A Reference Resource
Arthur J. Goldberg (1961–1962): Secretary of Labor
Arthur Joseph Goldberg was born on August 8, 1908, into a large family of Russian-Jewish immigrants on Chicago's West Side. From 1924 through 1926, Goldberg worked his way through Crane Junior College of City College of Chicago as a delivery boy for a Chicago shoe factory. He then labored with a construction gang while working on his B.S.L. at Northwestern University.
Goldberg took a job as an associate lawyer with Kamfner, Horowitz, Halligan, and Daniels, from 1929 through 1931 while earning his J.D. from Northwestern University. He continued to practice law from 1931 to 1942, at which time he accepted a commission to work as a special assistant with the Office of Strategic Service; he served with O.S.S. from 1942 to 1945.
After the war, Goldberg resumed his practice of law and began giving a series of lectures. He became general counsel for the Congress of Industrial Organization (CIO) and the United Steelworkers of America (USW) in 1948. Goldberg was one of the earliest labor backers of presidential hopeful John F. Kennedy and, in December 1960, was tapped by the President-elect as secretary of labor. While serving in that capacity, Goldberg fought against unemployment, helping to create the Redevelopment Act of 1961, increasing the minimum wage, reorganizing the Office of Manpower Administration, pushing for a White House Conference on National Economic Issues, becoming personally involved in several strike negotiations, creating the President's Advisory Committee on Labor-Management Policies, and working to eliminate racial discrimination in employment.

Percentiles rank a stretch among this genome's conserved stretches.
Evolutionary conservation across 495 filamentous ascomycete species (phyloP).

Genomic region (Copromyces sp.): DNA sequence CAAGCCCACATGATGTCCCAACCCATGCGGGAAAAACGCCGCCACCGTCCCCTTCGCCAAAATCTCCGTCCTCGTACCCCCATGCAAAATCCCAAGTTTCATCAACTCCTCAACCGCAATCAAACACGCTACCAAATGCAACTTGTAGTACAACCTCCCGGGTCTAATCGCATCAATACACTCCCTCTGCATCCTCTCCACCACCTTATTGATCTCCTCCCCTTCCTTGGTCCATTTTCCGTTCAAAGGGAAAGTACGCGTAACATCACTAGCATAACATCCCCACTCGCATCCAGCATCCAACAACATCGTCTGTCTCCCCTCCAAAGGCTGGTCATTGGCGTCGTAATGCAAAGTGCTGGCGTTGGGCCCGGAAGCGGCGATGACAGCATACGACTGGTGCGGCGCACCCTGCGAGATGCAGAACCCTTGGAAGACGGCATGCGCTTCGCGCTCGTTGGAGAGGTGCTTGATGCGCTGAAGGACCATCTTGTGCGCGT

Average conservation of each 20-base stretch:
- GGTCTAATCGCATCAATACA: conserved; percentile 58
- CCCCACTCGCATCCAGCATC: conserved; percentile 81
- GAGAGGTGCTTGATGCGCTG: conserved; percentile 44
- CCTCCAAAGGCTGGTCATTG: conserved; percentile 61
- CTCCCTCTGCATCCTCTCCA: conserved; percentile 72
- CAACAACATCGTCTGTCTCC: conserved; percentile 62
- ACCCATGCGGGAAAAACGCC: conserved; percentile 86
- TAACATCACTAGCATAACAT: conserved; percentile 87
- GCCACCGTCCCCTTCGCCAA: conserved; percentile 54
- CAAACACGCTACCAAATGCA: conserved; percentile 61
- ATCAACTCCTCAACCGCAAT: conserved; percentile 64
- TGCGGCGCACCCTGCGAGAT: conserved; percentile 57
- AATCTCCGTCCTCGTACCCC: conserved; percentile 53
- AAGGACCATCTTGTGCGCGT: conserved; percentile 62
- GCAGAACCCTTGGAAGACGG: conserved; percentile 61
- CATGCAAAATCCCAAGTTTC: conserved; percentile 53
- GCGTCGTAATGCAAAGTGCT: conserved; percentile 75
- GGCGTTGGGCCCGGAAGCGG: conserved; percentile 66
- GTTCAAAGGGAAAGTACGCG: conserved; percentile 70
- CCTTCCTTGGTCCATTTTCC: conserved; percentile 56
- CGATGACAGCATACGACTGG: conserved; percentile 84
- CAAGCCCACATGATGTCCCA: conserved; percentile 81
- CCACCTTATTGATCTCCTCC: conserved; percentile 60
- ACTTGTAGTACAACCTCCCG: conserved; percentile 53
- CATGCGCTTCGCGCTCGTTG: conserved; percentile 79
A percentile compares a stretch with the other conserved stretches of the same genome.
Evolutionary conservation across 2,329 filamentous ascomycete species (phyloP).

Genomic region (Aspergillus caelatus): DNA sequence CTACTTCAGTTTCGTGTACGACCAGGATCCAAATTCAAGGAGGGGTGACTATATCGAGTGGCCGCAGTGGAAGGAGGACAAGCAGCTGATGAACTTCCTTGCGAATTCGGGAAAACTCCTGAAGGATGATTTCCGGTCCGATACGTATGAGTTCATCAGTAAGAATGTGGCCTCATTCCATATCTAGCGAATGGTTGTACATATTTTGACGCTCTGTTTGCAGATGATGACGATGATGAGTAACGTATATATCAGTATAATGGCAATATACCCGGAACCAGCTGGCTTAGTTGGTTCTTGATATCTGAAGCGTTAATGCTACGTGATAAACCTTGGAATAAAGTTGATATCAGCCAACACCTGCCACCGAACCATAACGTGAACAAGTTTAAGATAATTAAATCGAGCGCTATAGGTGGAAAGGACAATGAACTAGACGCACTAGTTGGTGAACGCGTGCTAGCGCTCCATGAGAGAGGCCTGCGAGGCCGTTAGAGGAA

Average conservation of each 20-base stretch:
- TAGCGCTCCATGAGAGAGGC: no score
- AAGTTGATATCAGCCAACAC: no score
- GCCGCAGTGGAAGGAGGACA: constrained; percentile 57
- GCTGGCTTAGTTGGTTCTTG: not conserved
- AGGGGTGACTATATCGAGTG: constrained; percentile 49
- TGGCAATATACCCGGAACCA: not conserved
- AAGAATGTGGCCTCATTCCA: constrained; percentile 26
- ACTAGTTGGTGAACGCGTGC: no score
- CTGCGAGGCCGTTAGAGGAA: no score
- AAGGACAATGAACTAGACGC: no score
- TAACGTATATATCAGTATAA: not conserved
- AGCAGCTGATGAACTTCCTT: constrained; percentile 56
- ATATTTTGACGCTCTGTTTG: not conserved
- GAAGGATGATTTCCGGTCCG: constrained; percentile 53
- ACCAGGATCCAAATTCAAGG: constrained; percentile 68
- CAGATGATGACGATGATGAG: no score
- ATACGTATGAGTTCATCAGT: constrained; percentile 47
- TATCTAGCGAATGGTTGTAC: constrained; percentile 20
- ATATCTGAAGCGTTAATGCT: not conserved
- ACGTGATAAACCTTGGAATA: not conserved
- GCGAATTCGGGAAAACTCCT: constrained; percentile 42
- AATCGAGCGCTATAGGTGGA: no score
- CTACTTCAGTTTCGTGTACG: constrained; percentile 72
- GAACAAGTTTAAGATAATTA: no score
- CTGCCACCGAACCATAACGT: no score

Goldberg served as secretary of labor until 1962, when Kennedy nominated him to fill the Supreme Court seat vacated by Justice Felix Frankfurter. While Goldberg served on the high court for only thirty-four months, he relied on due process clauses and the Eighth Amendment to the Constitution in arguing for the unconstitutionality of the death penalty.
Goldberg also wrote for the majority in the ruling that made it unconstitutional to deny passports or visas to members of the Communist Party. In addition, he wrote the majority opinion in the landmark Escobedo v. Illinois case, ruling that confessions are not admissible in court if a suspect is questioned without being allowed to consult with a lawyer or without a warning that his answer may be used against him.
In 1965, following his brief tenure on the Supreme Court, Goldberg accepted President Lyndon B. Johnson's appointment as ambassador to the United Nations. He resigned, however, in 1968, to help Senator Hubert Humphrey run for President. Goldberg also spoke out against American involvement in Vietnam and ran unsuccessfully against Nelson Rockefeller in the 1970 New York gubernatorial election. Arthur Goldberg died on January 19, 1990.